cowardice, stupidity, lawlessness?
The time has come to sort out
what is--radiophobia.
It is--
when those who've gone through the Chernobyl drama
refuse to submit
to the truth meted out by government ministers
("Here, you swallow exactly this much today!")
We will not be resigned
to falsified ciphers,
base thoughts,
however you brand us!
We don't wish--and don't you suggest it!--
to view the world through bureaucratic glasses!
We're too suspicious!
And, understand, we remember
each victim just like a brother! . . .
Now we look out at a fragile Earth
through the panes of abandoned buildings.
These glasses no longer deceive us!--
These glasses show us more clearly--
believe me--
the shrinking rivers,
poisoned forests,
children born not to survive . . .
Mighty uncles, what have you dished out
beyond bravado on television?
How marvelously the children have absorbed
radiation, once believed so hazardous! . . .
(It's adults who suffer radiophobia--
for kids is it still adaptation?)
What has become of the world
if the most humane of professions
has also turned bureaucratic?
may you be omnipresent!
Not waiting until additional jolts,
new tragedies,
have transformed more thousands
who survived the inferno
into seers--
Radiophobia might cure
the world
of carelessness, satiety, greed,
bureaucratism and lack of spirituality,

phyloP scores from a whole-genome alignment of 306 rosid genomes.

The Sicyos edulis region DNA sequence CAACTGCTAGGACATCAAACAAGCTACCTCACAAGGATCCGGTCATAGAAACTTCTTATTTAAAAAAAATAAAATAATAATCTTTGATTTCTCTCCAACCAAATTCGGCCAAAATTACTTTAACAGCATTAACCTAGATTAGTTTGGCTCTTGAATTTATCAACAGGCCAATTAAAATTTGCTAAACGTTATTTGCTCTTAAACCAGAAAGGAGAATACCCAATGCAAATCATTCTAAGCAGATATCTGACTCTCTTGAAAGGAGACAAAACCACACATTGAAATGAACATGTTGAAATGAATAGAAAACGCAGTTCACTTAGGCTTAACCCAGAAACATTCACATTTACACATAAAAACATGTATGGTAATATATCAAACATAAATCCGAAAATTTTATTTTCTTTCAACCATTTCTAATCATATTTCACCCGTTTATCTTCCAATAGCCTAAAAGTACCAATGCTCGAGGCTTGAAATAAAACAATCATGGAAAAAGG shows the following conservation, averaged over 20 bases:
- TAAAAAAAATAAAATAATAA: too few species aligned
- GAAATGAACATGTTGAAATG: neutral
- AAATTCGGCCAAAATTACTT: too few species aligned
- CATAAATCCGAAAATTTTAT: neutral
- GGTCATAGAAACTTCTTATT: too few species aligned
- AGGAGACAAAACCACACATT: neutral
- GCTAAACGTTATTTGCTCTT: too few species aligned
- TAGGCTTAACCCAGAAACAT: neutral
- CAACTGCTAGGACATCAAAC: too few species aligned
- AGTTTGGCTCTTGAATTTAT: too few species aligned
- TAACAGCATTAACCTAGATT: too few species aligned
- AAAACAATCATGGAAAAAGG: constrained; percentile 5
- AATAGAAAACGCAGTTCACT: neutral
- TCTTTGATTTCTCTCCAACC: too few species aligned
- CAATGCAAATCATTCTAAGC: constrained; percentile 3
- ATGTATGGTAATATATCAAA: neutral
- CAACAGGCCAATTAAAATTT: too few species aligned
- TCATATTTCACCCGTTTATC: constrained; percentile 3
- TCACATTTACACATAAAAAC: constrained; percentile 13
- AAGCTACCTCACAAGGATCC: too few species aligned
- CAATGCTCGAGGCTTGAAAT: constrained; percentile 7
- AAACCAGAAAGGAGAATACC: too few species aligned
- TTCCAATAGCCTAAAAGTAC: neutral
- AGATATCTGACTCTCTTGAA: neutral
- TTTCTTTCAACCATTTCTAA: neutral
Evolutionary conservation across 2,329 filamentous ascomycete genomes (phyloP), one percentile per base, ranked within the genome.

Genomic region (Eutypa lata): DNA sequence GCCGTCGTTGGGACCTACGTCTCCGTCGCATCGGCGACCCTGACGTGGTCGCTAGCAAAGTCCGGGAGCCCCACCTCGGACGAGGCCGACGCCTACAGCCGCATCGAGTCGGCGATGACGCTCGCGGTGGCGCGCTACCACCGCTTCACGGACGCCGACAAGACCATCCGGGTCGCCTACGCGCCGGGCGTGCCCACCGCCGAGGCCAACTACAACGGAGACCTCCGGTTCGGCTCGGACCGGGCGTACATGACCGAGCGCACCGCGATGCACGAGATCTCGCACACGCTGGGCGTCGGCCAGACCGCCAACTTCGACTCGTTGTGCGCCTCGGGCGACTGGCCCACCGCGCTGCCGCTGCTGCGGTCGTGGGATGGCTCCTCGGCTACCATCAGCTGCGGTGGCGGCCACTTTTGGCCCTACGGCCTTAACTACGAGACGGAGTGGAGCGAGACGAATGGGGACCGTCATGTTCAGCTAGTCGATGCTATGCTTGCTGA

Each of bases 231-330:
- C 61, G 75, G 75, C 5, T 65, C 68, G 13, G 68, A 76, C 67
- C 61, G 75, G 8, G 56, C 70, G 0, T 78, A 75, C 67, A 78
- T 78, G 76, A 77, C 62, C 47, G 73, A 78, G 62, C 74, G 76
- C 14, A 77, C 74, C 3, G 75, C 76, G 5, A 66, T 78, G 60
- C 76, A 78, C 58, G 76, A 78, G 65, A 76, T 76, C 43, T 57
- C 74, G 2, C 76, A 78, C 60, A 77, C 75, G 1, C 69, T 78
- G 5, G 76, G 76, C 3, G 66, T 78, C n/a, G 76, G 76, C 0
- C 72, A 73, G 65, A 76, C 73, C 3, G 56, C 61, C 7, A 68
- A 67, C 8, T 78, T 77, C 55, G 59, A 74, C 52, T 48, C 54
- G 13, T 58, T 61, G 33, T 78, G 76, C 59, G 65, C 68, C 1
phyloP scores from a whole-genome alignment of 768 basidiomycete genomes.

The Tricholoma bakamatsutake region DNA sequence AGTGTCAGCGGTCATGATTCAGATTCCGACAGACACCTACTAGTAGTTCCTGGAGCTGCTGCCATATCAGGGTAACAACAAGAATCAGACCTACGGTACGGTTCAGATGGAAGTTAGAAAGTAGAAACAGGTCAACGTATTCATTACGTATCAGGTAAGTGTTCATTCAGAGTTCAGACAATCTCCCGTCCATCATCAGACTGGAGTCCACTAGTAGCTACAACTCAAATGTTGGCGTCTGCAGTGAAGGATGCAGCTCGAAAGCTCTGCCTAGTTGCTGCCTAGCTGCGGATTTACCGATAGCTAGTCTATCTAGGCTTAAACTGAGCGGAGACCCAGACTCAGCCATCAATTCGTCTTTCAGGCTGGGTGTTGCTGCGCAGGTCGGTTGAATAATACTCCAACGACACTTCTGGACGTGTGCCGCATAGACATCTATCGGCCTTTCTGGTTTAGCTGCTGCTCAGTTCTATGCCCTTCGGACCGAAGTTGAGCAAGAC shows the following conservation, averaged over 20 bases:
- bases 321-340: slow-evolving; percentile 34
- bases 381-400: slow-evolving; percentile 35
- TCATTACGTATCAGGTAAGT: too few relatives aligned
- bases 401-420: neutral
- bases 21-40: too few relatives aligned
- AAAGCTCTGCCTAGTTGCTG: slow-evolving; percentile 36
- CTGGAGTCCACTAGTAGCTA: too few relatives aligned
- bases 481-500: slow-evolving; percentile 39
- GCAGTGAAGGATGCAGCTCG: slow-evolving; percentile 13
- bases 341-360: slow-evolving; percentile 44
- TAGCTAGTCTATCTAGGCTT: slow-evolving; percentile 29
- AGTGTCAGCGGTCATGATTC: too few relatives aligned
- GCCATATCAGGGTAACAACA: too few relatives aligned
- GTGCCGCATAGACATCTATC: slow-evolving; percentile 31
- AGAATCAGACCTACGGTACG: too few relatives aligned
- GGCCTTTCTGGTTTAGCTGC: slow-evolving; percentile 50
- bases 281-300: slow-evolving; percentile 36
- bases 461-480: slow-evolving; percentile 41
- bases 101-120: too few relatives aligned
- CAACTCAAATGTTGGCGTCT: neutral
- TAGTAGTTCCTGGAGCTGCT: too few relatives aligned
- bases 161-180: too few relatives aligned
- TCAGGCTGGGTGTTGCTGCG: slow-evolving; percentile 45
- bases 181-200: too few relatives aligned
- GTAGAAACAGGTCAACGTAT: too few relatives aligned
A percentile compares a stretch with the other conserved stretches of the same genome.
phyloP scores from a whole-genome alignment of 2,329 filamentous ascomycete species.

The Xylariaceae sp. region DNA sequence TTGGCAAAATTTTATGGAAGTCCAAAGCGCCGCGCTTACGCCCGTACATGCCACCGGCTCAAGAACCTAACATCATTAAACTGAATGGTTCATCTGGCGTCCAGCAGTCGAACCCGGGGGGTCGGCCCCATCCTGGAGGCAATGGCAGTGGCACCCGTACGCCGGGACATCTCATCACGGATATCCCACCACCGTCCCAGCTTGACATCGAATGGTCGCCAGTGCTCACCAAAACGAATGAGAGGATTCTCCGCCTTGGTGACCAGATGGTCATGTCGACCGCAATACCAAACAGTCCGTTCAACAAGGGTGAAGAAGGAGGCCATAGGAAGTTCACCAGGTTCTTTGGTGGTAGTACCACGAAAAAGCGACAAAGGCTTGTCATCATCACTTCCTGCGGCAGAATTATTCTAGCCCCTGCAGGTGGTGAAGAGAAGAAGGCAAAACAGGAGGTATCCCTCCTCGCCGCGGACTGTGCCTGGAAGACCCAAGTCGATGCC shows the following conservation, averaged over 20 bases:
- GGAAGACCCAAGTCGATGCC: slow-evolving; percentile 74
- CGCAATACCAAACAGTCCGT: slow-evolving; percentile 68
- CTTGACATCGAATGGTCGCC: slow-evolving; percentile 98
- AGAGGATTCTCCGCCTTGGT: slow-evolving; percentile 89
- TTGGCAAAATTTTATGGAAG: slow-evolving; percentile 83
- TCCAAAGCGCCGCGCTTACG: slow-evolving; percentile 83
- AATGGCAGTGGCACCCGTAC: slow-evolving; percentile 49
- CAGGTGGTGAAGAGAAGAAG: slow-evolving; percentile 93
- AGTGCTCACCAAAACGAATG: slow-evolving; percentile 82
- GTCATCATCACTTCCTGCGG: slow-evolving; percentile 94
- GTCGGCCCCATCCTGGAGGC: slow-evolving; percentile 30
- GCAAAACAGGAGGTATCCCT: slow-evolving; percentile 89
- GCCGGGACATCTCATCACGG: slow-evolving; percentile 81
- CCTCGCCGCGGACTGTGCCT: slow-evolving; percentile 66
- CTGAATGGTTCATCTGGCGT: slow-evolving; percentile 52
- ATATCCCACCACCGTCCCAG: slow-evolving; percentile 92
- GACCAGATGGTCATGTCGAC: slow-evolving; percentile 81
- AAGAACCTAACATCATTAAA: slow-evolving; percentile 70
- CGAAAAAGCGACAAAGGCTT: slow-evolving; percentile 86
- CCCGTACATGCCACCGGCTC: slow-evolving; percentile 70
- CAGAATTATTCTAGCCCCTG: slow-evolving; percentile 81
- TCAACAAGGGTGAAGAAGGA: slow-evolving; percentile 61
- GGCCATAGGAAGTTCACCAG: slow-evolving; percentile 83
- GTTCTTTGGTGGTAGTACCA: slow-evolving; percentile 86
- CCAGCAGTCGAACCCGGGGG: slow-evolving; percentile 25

so that we don't, through someone's good will
mutate into non-humankind.

i sometimes wonder... why can't we be introduced to these poems at school!!!... but then, that's the matter of another discussion altogether.

1:55 am  
Blogger Anurag said...

Very well written piece. Impressive!

5:05 am  
Blogger m. said...

sea and sky: WOW. that was really powerful writing. thanks for digging it out :)

anurag: eh? oh! how nice! thanksh :D

12:12 am  
Blogger Sriram K said...

What do people think of the wildlife in the exclusion zone?

(Sources: - under "Mutation fears")

Some information on the atomic bombings

I am sure they will mostly be under a shock, but anyone asking questions and wanting better answers.

There are lots of issues with radioactivity, not the least of it being politics. And the waste definitely needs better containment.

But scienctific research still doesn't seem to understand effects of radioactivity completely. We are either missing underlying changes in the wildlife out there, or maybe we are over-estimating the long-term effects of radiation, most importantly the fears of mutation and generational defect propogation.

8:29 pm  
Blogger Sriram K said...

This comment has been removed by a blog administrator.

8:29 pm  
Blogger Rabin said...

hmm...first time i'm reading a human angle on life after chernobyl...very touching!

4:34 am  
Anonymous Saale said...

wondering if there can be an non-human angle to life after chernobyl: rebellious cinders et al. :)

On a more serious note, I would be quite willing to discuss the morality of allowing people to live in that area from the point of view of the zeroeth law of robotics.

7:51 am  
Anonymous b. said...

nice. fyi,

6:36 pm  
Blogger Anurag said...

Time for a new post, don't you think?

12:01 am  
Blogger m. said...

sriram: hey, nice to see youre still around!

rabin: :)

saale: bah, never mind the zeroeth law! :D but yes, the thing is fraught with political interests and ethical implications. fascinating to say the least.

b.: thanks. trust the bbc to have something like that! :)

anurag: how id love to. the thing im trying to say next is being utterly obnoxious! you shall see ze post as soon as i have bullied it into submission :))

10:20 pm